Personal Smart Cards: From Transportation to a City Smart Card—The Database Integration of Public Services in Curitiba

Personal Smart Cards: From Transportation to a City Smart Card—The Database Integration of Public Services in Curitiba

Gustavo Taniguchi (URBTEC, Brazil and Pontifical Catholic University of Paraná, Brazil) and Fábio Duarte (Pontifical Catholic University of Paraná, Brazil)
DOI: 10.4018/978-1-61350-174-0.ch011
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Abstract

An effective information management is one of the most valuable assets of any organization, including public administration. Database integration from various municipal Information Systems is an essential tool for urban and strategic planning. The city of Curitiba, Brazil, has implemented several Information Systems to enhance its public services, from education to health care—most of these systems use several non-integrated personal smart cards to provide access to services. In this chapter we analyze some public Information Systems in use in Curitiba, and their inputs and outputs. We also advocate that the personal smart card already used in the metropolitan transportation system only as a fare collection card, is, among all others, the best option, from a technological and administrative standpoint, to integrate all municipal Information Systems, improving the effectiveness of public services and assisting for a comprehensive planning process.
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Introduction1

Information is a main key to understand and manage many aspects of contemporary society. As we are immersed in a global network of ubiquitous and pervasive technologies, most exchanges of data that permeate our lives are invisible, but represent, at the same time, the very essence of today's life. Both private and public sectors base the provision of products and services on an information exchange with their clients – consumers or citizens. From granting access to some places, to the individualization of services provided for specific clients, the information transactions among consumers and companies involve the exchange of personal data. The same occurs with the access to public facilities and services.

Information technology systems (ITS) allow this data exchange. Therefore, an effective information management is one of the most valuable assets of any organization, including public administration. The city of Curitiba, Brazil, has been using ITS to enhance different public services, as to control the access to public schools or to follow the medical history of patients in health care facilities. Most of these services in Curitiba are mediated by a personal smart card, which is the main focus of this chapter.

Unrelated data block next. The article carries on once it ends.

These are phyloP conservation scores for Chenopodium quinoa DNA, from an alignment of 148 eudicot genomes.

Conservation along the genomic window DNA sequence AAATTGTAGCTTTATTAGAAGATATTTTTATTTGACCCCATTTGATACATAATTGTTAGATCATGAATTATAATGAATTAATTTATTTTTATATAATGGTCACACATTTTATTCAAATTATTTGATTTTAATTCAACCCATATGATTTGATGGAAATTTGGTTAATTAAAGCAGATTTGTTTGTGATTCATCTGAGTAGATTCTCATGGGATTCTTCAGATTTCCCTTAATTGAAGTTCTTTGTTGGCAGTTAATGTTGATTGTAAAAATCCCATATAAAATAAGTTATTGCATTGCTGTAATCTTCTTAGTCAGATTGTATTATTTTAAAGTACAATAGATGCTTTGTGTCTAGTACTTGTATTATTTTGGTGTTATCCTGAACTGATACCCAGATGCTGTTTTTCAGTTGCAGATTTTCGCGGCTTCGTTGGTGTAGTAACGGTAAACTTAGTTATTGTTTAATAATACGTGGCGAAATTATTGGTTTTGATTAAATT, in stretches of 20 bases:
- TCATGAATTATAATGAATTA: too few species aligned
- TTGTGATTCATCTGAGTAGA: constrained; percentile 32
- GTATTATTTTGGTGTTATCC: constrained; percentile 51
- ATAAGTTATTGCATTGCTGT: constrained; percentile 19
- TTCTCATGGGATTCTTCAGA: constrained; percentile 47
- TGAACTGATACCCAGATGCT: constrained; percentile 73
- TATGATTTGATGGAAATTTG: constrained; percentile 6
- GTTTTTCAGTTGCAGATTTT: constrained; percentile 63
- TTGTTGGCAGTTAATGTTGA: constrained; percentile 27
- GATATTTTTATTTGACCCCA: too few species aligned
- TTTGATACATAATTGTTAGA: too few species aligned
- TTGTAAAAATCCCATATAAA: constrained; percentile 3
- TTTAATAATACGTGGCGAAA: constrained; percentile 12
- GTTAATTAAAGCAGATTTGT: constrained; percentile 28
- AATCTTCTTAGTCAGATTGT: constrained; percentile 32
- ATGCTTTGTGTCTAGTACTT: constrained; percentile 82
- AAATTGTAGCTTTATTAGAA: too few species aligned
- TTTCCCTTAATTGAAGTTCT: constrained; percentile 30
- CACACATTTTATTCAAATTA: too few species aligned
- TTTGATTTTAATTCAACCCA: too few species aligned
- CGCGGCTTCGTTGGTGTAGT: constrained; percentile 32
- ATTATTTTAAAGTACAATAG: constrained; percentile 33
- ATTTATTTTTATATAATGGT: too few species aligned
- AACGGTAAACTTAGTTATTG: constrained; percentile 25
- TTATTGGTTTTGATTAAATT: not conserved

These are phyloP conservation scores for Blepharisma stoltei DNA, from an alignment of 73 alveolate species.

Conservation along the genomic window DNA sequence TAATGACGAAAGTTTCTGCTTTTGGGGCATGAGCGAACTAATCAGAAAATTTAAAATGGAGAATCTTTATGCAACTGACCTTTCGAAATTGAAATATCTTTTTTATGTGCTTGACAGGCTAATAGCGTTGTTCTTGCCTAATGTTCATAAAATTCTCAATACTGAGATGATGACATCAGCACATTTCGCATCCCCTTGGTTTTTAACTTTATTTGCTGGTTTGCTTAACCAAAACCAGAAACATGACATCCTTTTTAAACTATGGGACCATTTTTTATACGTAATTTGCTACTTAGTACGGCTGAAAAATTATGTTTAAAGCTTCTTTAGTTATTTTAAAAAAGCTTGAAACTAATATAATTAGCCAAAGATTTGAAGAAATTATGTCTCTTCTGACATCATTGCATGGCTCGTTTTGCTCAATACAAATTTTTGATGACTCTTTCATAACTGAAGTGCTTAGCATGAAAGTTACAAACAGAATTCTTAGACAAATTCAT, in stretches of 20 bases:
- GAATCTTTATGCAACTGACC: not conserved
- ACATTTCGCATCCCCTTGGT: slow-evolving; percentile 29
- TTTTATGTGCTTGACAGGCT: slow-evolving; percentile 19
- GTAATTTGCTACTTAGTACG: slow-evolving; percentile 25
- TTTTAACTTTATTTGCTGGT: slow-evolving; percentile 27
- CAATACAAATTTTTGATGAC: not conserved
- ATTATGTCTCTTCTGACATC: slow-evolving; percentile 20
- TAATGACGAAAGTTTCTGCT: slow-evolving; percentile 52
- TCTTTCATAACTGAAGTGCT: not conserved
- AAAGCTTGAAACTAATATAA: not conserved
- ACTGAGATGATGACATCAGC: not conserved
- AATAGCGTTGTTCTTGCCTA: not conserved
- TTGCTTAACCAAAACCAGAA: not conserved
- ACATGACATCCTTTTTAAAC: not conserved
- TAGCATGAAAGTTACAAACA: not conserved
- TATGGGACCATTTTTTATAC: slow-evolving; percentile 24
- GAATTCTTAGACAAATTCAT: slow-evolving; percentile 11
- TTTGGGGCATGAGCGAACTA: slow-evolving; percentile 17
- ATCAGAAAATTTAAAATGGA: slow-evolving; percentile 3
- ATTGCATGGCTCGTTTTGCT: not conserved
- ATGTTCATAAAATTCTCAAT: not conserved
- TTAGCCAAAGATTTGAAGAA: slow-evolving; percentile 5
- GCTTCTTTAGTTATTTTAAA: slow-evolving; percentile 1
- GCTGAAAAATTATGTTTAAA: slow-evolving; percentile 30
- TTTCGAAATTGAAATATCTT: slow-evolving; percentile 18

The transportation system of the Metropolitan Region of Curitiba is one of the biggest public services that has adopted the personal smart card in the last decade. Implemented in 2005, the use of the transport card (cartão transporte) is not mandatory, but it has been increasing over the years – in 2006, 44 percent of the passengers were using the transport card as a mean of payment (more than twice the percentage of usage just after its implementation).

Like other smart cards adopted by the public administration in Curitiba, the transport card holds personal information about its users. However, each public service has its own card, holding only a few data, which differs from the information held by other services' smart cards. It means that, to make use of more than one kind of public service, a citizen must carry different smart cards together and, consequently that, the databases of different public services are not integrated – what questions the smart side of this technology.

The main argument of this chapter is that from a strategic point of view, the adoption of a single personal smart card for all municipal services could help building a comprehensive citizen's database that could enhance public services and assist a comprehensive planning process. We also advocate that the personal smart card already used in the metropolitan transportation system only as a fare collection card, is, among all others, the best option, from a technological and administrative standpoint, to integrate all municipal information systems, improving the effectiveness of public services.

We begin by briefly discussing the use of ITS in a context where ubiquitous and pervasive technologies are an inherent part of many mundane activities of our daily life. As the exchange of individual data is becoming omnipresent for the delivery of high quality public services, the adoption of personal smart cards (PSC) spreads worldwide in the municipal level. Technologically, PSC is an appropriate identification tool, but some concerns of possible misuses of private data are a key issue and will also be discussed here.

The use of PSC in public transportation is seen in this chapter as a viable strategy for integrating different public databases, as it allows the understanding of some urban dislocation patterns over time on a specific territory – what can be a valuable asset for many other public policies. Therefore, an overview of PSC adoption in transportation will be presented. The case study discussed here is the city of Curitiba, in the South of Brazil. Curitiba, a 1.8 million people city, has adopted PSC in different public services and has a metropolitan transportation system well structured that guides the distribution of public facilities.

Based on ITS and PSC already in use, it would be possible to develop a model of a municipal or metropolitan Integrated Information System. This system would assist the planning processes, directing public resources to better serve local and regional demands of the population.

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